Macron’s Party Pulls Support from Candidate for Wearing a Hijab in Campaign Flyer

French President Emanuel Macron reacts as he welcomes Argentina's President ahead of a lunch meeting at the Elysee Palace, in Paris, on May 12, 2021. (Photo by Ludovic MARIN / AFP) (Photo by LUDOVIC MARIN/AFP via Getty Images)
LUDOVIC MARIN/AFP via Getty Images

French president Emmanuel Macron’s party has pulled support from one of its candidates in a local election after she wore a hijab in a campaign flyer.

Stanislas Guerini, the head of La République En Marche, President Macron’s party, said that they would not support Sara Zemmahi if she did not produce new campaign promotional material without the hijab.

Although wearing the Islamic headscarf as a political candidate is not prohibited by law in France, the En Marche leader argued that the party would prohibit any religious symbols from being affiliated with their political movement.

“I say things very clearly. With the governing bodies of the party, I set a political line. We do not question the law. But the law also says that political movements can decide on the support given to their candidates,” Guerini told the French radio station RTL on Tuesday.

“Our political movement considers that ostentatious religious symbols have no place on a campaign poster as part of an electoral campaign,” he added.

“We do not have to display an ostentatious religious sign, whatever the religion,” Guerini continued.

The pronouncement came in response to a post on social media by Jordan Bardella — who serves as Marine Le Pen’s deputy in the right-wing populist party National Rally (RN) — in which he shared an image of Gurini in her hijab alongside the question: “Is this how you fight separatism?”

Bardella was referencing President Macron’s vow to fight Islamic “separatism” in the wake of several high-profile terror attacks last year. Mr Macron warned of the creation of a “parallel society” of radical Muslims who have festered in the country, rejecting France’s liberal values.

The issue of radical Islam and mass migration have increasingly taken centre stage in French politics ahead of the presidential election next year.

The left-liberal President Macron has seemingly moved to the right on many issues surrounding radical Islam in France. However, he has been facing significant opposition on several fronts.

Mr Macron is currently neck-and-neck in the polls with populist leader Marine Le Pen, who has consistently opposed mass migration into France.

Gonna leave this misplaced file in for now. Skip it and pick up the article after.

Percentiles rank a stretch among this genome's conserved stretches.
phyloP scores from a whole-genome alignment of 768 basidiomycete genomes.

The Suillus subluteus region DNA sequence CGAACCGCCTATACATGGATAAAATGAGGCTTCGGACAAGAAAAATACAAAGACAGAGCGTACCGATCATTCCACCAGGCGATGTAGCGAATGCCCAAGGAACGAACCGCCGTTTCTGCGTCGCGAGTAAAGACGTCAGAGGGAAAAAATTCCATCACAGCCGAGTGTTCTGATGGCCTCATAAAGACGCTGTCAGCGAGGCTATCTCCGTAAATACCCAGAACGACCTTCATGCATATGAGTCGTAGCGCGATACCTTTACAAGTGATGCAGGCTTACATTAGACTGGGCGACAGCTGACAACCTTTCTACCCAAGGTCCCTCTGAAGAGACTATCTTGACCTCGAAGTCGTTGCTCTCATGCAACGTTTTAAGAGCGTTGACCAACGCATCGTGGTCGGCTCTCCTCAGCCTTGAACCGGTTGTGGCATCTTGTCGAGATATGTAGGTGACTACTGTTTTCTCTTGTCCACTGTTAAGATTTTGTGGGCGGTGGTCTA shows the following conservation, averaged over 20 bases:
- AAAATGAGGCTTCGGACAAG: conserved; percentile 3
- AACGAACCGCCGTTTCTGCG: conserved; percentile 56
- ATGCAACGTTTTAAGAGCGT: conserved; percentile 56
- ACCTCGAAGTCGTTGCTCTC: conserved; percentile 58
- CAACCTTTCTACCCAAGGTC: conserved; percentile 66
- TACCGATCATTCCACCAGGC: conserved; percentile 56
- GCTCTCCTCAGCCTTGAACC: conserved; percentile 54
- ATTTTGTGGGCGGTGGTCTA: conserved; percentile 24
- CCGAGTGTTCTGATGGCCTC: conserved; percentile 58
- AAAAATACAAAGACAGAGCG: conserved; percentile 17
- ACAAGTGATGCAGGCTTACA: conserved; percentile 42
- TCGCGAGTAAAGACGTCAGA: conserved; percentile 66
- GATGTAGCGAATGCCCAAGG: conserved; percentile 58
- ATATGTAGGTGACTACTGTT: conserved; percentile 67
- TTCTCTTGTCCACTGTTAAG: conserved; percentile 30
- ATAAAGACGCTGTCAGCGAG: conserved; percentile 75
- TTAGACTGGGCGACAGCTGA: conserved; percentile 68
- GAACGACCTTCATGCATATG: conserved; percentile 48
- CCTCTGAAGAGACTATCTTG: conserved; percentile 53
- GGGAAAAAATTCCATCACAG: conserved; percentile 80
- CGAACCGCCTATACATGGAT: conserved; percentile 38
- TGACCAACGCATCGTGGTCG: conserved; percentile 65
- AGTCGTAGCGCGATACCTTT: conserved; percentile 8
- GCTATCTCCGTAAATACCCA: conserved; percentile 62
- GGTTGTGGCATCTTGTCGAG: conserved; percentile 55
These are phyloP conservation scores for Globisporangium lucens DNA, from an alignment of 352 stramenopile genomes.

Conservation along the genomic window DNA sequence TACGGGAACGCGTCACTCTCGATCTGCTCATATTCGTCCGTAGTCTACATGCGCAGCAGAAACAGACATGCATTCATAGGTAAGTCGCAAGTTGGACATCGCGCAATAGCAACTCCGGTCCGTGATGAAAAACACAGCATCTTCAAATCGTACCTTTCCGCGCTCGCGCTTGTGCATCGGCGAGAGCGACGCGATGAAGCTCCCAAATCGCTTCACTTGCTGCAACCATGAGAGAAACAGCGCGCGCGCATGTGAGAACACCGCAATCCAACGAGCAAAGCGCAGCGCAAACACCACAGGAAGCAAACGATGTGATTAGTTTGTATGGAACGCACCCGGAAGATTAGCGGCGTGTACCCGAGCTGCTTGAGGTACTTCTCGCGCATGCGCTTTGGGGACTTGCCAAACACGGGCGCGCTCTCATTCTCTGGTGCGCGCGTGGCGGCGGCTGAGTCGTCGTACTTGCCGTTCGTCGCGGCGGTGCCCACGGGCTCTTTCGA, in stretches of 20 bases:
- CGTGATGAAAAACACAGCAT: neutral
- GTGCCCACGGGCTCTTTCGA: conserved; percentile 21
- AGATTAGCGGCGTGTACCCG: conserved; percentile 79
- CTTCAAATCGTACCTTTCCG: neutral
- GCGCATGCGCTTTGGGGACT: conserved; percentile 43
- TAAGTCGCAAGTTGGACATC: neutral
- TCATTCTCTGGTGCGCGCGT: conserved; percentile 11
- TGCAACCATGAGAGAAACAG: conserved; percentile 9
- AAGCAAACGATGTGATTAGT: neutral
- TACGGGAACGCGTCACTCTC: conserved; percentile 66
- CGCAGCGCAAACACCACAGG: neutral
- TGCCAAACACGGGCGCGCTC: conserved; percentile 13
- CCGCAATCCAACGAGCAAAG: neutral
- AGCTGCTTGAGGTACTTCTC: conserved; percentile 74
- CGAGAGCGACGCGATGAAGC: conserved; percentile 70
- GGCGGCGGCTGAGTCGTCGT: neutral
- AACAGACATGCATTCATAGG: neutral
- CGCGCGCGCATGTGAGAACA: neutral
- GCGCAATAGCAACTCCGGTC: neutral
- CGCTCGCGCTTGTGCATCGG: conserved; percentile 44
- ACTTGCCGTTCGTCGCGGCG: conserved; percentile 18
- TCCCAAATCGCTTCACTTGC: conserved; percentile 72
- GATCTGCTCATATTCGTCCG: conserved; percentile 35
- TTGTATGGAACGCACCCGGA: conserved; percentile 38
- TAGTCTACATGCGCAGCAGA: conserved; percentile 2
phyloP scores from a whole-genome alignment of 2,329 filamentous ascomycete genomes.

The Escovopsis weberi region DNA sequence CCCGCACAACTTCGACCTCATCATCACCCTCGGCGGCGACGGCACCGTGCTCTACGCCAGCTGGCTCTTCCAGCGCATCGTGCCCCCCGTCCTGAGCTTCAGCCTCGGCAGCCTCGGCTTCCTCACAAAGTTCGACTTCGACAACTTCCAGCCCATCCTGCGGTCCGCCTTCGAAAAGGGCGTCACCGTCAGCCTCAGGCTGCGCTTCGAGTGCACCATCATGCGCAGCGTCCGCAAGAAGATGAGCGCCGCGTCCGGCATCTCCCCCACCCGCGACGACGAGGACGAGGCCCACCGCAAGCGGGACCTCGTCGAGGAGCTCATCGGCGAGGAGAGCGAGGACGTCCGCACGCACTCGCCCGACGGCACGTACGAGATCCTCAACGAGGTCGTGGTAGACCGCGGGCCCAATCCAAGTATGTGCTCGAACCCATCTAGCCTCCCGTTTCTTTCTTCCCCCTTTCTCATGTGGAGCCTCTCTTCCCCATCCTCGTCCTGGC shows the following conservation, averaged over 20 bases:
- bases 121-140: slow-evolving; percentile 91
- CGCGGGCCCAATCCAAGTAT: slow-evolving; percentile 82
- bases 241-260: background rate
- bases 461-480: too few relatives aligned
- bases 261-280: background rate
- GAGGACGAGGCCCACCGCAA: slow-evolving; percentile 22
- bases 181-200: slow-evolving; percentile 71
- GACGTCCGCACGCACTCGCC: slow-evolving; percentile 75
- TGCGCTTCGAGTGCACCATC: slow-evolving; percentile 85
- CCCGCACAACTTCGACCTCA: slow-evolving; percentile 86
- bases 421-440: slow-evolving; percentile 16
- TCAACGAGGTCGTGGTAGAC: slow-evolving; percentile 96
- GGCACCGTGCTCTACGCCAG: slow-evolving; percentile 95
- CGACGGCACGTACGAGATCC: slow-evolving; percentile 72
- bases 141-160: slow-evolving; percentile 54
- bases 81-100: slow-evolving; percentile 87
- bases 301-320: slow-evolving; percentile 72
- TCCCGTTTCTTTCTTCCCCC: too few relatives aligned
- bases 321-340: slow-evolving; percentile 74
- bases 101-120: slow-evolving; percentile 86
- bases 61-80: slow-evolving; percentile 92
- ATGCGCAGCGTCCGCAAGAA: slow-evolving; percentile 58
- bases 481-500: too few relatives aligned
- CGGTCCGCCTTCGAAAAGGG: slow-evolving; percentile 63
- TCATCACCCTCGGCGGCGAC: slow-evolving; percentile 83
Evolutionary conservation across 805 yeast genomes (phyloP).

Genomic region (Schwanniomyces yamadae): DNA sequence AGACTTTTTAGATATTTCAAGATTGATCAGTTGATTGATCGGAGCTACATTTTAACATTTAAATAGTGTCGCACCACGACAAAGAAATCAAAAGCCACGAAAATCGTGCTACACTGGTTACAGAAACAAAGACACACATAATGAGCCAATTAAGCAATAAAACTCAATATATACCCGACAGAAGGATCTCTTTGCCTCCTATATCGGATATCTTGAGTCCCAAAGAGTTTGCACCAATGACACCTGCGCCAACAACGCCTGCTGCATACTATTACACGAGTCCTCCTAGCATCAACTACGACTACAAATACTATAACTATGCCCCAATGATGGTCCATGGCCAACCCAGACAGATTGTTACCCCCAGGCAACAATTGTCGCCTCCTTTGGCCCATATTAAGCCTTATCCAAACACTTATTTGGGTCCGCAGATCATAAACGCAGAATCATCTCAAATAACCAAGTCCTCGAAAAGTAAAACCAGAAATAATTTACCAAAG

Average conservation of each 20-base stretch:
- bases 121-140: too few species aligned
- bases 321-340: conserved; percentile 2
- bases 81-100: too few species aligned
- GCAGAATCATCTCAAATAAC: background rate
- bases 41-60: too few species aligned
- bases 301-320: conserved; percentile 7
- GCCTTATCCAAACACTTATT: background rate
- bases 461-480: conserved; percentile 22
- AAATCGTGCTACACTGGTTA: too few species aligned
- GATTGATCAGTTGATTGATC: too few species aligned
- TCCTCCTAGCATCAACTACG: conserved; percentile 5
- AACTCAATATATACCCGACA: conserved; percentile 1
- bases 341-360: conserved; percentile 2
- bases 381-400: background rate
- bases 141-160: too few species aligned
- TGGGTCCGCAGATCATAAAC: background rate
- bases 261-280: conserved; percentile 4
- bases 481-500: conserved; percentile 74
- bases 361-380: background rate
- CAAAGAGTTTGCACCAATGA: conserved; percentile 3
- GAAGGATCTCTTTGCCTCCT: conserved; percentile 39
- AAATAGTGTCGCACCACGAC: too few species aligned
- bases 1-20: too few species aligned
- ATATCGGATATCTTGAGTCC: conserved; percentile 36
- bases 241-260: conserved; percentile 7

Another possible challenger in the 2022 elections is the European Union’s former Brexit negotiator, Michel Barnier. This week the centre-right politician stunningly came out in favour of a three- to five-year moratorium on immigration to France, citing concerns over terror networks infiltrating the country.

Macron has also seen military figures warn of a potential civil war in France if he fails to meaningfully confront the issue of Islamism in combination with radical leftist ideology. Open letters signed by the former and active military officials sent shockwaves through the political establishment in France.

On Sunday, a group of allegedly active servicemen signed the second of these letters anonymously. Like the first letter, it was published in the right-wing magazine Valeurs Actuelles.

The government denounced the missive, arguing that current military officials should not intervene in the political sphere, even going so far as to threaten potential action against the enlisted signatories of the letter.

The military group had said in the second letter: “These people who fought against all the enemies of France, you have treated them as factious, when their only fault is to love their country and to mourn its visible downfall.

“We see violence in our towns and villages. We see communitarianism taking hold in public space, in public debate. We see hatred for France and its history becoming the norm.

“It may not be for the military to say that, you will argue. Quite the contrary: because we are apolitical in our assessments of the situation, it is a professional observation that we deliver. Because we have seen this decline in many countries in crisis. It precedes the collapse.”

The group of anonymous military officials again alluded to a coming civil war in France, writing: “No one can want such a terrible situation, our superiors no more than we do, but yes, again, civil war is brewing in France, and you know it perfectly well.”

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